Stephen Boyd

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For other people named Stephen Boyd, see Stephen Boyd (disambiguation).
Stephen Boyd
Stephen Boyd in Ben Hur trailer.jpg
from the trailer for the film Ben-Hur (1959).
Born William Millar
(1931-07-04)4 July 1931
Glengormley, County Antrim, Northern Ireland
Died 2 June 1977(1977-06-02) (aged 45)
Northridge, Los Angeles, California, U.S.
Cause of death
Heart attack
Resting place
Oakwood Memorial Park Cemetery
Occupation Actor
Years active 1955–1976
Spouse(s) Mariella di Sarzana (1958-1958; divorced)
Elizabeth Mills (1977-1977; his death, 10 months later)
Parents James Alexander Millar (father)
Martha Boyd (mother)

Stephen Boyd (4 July 1931 – 2 June 1977) was an actor from Glengormley, County Antrim, Northern Ireland.[1] He appeared in some 60 films, most notably as "Messala" in Ben-Hur.

Biography[edit]

Boyd was born William Millar in 1931.[2] One of nine siblings, he attended Ballyclare High School. He starred in a radio play in Belfast and worked at a cinema in London. His said to have busked outside the cinema to get money.[1] He began acting in British films, notably as an edgy Irish spy working for the Germans, in the World War II film The Man Who Never Was (1956). It was his role in a 1957 French film, The Night Heaven Fell opposite Brigitte Bardot which gained him critical and public attention.[citation needed]

He went to Hollywood and appeared as leads in a variety of films, including The Bravados (1958) and The Best of Everything (1959). His role as Messala in Ben-Hur (1959) propelled him to international fame.[1] In 1962 Boyd appeared in the film Lisa opposite starlet Dolores Hart. He later played another Roman leader in Samuel Bronston's The Fall of the Roman Empire (1964), in which he co-starred with Sophia Loren. He received a Golden Globe for his performance in Ben-Hur.[3] He was originally chosen to play Mark Antony opposite Elizabeth Taylor in 20th Century-Fox's epic production of Cleopatra (1963) under the direction of Rouben Mamoulian, but eventually withdrew from the problem-plagued production when he committed to star in The Fall of the Roman Empire. (Cleopatra was later directed by Joseph L. Mankiewicz, and the role of Mark Antony went to Richard Burton.)[4]

Boyd also appeared in Billy Rose's Jumbo (1962), Genghis Khan (1965), The Bible: In the Beginning (1966), The Oscar (1966), Fantastic Voyage (1966), Shalako (1968), and Assignment K (1969).[4]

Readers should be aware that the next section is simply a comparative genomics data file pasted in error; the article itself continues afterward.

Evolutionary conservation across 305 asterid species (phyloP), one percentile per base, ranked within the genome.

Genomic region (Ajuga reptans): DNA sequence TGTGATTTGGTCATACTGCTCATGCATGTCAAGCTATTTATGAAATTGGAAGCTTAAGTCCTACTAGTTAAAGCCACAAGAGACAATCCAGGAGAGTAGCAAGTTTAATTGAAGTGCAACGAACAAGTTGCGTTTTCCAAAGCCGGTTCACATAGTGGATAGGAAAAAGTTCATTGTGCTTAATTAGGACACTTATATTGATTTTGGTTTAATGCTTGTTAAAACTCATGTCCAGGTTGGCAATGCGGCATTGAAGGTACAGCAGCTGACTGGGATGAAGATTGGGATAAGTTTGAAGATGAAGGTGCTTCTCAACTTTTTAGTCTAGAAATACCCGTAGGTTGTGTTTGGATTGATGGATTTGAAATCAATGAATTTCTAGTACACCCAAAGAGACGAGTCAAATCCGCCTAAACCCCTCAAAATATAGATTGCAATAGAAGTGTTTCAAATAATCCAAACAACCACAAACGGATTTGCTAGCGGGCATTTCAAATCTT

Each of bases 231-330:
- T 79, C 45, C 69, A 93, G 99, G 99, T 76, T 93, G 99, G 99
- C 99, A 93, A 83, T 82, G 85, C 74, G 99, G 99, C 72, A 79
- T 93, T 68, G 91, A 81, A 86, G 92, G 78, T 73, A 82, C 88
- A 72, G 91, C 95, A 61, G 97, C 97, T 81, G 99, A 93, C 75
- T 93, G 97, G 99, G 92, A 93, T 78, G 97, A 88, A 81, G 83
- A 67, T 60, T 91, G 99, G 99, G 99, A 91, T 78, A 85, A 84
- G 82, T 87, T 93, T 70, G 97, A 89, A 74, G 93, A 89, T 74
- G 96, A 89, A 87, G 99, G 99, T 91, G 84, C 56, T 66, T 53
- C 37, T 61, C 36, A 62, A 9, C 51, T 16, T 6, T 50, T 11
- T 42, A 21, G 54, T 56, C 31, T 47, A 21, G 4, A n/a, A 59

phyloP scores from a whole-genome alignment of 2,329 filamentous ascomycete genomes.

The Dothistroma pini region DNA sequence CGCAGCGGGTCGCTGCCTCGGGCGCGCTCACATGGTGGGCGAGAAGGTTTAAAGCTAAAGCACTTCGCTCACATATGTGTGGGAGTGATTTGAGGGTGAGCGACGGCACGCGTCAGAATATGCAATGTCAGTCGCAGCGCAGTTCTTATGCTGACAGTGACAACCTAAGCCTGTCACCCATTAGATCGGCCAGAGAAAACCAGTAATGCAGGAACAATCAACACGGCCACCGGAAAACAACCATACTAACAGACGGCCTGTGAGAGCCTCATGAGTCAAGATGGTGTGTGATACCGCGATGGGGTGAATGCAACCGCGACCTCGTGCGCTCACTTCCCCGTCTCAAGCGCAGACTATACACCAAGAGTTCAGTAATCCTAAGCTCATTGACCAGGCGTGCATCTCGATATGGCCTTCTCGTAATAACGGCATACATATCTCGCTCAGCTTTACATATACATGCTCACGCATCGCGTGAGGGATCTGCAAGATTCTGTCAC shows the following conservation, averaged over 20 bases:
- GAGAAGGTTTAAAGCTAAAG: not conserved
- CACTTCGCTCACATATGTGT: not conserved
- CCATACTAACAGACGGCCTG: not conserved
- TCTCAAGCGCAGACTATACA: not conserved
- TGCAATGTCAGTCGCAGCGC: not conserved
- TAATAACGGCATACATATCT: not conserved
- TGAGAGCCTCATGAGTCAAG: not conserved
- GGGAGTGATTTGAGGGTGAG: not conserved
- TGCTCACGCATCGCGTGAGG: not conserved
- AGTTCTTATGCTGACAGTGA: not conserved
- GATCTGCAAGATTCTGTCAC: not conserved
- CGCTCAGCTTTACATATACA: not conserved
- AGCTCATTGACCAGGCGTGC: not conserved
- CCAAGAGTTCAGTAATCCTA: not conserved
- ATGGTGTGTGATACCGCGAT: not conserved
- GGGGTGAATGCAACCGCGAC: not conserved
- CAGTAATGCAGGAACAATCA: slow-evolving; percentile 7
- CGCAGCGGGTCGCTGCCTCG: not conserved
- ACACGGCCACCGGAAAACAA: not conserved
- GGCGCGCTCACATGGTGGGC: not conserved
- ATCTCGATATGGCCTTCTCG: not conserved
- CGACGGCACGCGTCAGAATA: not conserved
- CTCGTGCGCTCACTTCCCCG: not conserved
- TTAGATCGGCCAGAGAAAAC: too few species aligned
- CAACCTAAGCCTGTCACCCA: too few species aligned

Author Joe Cushnan (Stephen Boyd: From Belfast To Hollywood[5]) quotes from a letter from film producer Euan Lloyd (who produced such films as Shalako, The Man Called Noon and The Wild Geese), stating: Stephen Boyd was one of the nicest, kindest people I have met in my lifetime, rare in this profession.

Death[edit]

Boyd died of a heart attack at the age of 45 while playing golf at the Porter Valley Country Club in Northridge, California. He was in talks to play the role of the Regimental Sergeant Major in Euan Lloyd's The Wild Geese before his death.[6] Boyd was interred in Oakwood Memorial Park Cemetery in Chatsworth, California.[7]

Personal life[edit]

Boyd was married twice: for three weeks in 1958 to Italian-born MCA executive Mariella di Sarzana, and subsequently to Elizabeth Mills, a secretary at the British Arts Council, whom he had known since 1955. Mills followed Boyd to the USA in the late fifties and was his personal assistant and secretary for many years before marrying him about 10 months before his death.[4][8]

Partial filmography[edit]

References[edit]

  1. ^ a b c Stephen Boyd: The Busker Who Became a Screen Idol BBC News; retrieved 14 April 2014.
  2. ^ Profile, daggy.name/cop/bkofdead; accessed 28 June 2014.
  3. ^ IMDb profile, imdb.com; accessed 28 June 2014.
  4. ^ a b c Stephen Boyd at the Internet Movie Database
  5. ^ Cushnan, Joe Stephen Boyd: From Belfast To Hollywood; ISBN 9781782990864
  6. ^ Euan Lloyd interview, Cinema Retro #1
  7. ^ Stephen Boyd at Find a Grave
  8. ^ Stephen Boyd infosite; accessed 28 June 2014.

External links[edit]